When you start your novel, ideally your first chapter will do some or all of these things:
- Open With Conflict
- Signal The Genre
- Introduce Compelling Characters
- Raise Story Questions
- Provide The Necessary Backstory/Exposition
You can read more about some techniques for doing so in Writing The First Lines Of Your Novel.
I also recently found a fun podcast that can help you figure out how to do this.
What The Audience Wants
I've always loved learning about story construction by taking apart films and novels that work or don't work for me. It's part of why I love seeing movies with other writers.
Finally A Podcast does something similar with TV series, but from an audience perspective.
So far as I know, the hosts aren't writers. To me, that makes their insight more valuable. They're responding as audience members, not story creators.
As a writer, my first goal is for my audience (readers) to be engaged enough with my novels to keep reading and to return to my work again and again.
The Beginning And The End
The two hosts are brothers. They start by watching the pilot of a TV show they've never seen and share their insights.
Their reactions include what they think the show is about, how they feel about the characters, whether they find the conflicts compelling, what they understand and don't about the story, and where they think the story will go.
On the story prediction side, they often guess at which characters will become romantically involved and which might die.
After doing that, they watch the finale of the show, skipping everything in between.
Along with a guest who knows the whole series, the hosts talk about what surprised them, whether their initial take was accurate, and whether they recommend the show.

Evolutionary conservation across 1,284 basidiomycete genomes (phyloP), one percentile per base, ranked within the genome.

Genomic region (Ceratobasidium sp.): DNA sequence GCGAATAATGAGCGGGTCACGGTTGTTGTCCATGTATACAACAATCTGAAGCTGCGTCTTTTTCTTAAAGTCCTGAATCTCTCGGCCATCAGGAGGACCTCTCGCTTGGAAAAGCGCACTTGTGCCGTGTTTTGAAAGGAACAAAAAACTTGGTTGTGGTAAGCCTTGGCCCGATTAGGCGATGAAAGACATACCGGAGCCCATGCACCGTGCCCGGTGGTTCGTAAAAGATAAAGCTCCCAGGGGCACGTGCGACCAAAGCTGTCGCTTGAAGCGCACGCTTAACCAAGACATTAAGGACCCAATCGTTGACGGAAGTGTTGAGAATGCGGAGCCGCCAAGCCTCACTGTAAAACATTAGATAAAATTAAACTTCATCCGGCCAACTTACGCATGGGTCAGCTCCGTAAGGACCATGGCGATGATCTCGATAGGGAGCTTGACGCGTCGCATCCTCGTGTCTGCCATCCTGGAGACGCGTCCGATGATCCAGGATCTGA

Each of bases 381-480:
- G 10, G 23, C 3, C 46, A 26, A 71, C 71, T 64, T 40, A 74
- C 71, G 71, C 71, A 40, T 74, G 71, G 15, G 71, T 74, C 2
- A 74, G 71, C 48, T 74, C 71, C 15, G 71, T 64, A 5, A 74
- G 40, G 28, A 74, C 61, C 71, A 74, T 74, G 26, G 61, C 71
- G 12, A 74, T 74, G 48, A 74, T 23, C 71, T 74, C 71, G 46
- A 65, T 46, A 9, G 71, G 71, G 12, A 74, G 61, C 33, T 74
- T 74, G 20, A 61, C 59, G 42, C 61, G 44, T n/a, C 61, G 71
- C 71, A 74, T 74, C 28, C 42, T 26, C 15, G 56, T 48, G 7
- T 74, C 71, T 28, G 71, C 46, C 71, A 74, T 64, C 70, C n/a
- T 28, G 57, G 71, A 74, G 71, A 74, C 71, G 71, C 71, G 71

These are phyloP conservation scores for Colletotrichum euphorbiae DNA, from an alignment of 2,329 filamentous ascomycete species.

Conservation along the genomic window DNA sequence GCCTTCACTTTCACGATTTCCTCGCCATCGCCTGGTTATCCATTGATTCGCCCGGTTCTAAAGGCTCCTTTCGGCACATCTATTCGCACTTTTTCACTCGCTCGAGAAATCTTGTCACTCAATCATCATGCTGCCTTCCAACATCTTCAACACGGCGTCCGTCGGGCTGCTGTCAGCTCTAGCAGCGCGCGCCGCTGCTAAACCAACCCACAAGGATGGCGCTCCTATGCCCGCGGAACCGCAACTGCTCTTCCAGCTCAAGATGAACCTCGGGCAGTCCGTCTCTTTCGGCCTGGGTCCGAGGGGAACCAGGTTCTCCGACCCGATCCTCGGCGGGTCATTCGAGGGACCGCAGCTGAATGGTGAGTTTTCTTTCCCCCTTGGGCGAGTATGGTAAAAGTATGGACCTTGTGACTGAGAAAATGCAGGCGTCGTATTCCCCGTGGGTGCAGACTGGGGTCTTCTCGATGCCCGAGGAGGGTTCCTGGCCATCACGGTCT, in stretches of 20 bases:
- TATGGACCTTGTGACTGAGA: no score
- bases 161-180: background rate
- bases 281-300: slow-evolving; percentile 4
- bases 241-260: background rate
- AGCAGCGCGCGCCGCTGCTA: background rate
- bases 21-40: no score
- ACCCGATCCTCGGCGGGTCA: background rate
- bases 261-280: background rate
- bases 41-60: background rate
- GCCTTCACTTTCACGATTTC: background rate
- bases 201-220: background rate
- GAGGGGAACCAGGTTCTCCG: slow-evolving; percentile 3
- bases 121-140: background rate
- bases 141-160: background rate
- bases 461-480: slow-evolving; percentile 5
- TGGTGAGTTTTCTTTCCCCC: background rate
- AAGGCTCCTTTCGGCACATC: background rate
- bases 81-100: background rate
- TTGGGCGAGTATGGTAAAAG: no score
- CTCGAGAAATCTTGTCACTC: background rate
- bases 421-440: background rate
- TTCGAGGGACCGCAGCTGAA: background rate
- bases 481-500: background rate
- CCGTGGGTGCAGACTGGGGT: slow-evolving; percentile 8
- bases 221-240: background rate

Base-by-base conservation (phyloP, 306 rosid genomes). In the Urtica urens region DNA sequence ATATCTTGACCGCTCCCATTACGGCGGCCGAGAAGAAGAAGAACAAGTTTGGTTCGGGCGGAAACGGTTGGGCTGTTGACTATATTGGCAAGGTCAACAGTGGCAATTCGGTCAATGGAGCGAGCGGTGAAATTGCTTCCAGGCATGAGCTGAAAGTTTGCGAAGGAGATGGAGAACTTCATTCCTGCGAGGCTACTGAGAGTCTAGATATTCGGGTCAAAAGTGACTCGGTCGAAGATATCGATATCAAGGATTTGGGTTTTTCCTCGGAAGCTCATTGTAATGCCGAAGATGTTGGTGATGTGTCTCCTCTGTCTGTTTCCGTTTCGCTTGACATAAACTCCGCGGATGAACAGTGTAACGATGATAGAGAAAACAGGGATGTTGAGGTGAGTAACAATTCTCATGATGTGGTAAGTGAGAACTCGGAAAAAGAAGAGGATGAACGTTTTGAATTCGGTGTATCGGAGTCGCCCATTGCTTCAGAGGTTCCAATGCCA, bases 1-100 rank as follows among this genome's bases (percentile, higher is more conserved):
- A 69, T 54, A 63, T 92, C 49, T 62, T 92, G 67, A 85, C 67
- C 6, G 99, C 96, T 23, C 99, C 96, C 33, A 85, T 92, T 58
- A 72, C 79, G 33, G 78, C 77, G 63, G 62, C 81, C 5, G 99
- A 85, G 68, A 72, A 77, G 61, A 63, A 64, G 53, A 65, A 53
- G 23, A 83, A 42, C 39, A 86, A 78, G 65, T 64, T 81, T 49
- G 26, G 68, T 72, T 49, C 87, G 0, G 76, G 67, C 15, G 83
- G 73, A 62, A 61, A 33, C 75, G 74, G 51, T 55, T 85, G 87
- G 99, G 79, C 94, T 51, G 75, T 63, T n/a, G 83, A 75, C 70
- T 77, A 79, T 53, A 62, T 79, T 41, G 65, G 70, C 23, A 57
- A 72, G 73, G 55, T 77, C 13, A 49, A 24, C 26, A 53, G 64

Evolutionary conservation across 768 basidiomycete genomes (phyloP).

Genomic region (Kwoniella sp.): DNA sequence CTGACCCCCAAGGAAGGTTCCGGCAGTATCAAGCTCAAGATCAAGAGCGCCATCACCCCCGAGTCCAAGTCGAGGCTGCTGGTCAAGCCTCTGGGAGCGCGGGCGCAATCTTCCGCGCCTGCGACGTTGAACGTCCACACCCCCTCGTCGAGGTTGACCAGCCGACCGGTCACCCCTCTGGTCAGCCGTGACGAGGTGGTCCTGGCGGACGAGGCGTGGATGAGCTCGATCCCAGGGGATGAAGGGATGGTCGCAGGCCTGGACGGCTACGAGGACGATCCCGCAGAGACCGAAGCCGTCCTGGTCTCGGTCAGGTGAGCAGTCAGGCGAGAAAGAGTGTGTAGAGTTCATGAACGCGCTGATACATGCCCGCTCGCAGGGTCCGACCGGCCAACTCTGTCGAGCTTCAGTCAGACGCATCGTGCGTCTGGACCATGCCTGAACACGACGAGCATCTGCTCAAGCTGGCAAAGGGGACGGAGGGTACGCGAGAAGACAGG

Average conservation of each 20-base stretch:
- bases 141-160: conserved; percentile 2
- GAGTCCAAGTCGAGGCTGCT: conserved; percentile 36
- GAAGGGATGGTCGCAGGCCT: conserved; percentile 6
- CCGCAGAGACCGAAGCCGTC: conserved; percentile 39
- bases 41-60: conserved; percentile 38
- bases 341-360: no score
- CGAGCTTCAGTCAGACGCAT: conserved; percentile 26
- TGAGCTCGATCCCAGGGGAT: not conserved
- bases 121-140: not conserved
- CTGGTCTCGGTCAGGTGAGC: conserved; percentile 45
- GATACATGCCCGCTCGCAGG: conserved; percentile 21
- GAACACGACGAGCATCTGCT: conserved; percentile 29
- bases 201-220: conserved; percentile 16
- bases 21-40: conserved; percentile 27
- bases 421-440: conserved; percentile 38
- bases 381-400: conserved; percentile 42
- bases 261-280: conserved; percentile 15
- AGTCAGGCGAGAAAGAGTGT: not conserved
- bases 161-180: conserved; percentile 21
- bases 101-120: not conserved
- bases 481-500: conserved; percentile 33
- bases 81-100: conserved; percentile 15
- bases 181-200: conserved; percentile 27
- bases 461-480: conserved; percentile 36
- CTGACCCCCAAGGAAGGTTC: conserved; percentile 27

Helping You Start Your Novel
I find this show so helpful for thinking about starting my stories. It's most useful to me when the hosts talk about a series I know and love. (I've listened to the Buffy the Vampire Slayer and Mad Men episodes, for instance.)
Seeing what they don't get about the show from the pilot is particularly striking.
It brings home to me that what might be obvious to the writer or to someone already excited about the show (maybe because a friend recommended it) could be completely unclear to a brand new viewer.
Also, when predictions are accurate, it highlights examples of excellent foreshadowing and character development.
So far, I see only twenty episodes, the last one in late 2018. It's unclear whether Finally A Podcast will continue. But I strongly suggest checking out the existing episode list.
It's a wonderful, fun way to examine what works and doesn't at the beginning of a long-form story.
That's all for this week. Until next Friday, when The One-Year Novelist goes wide.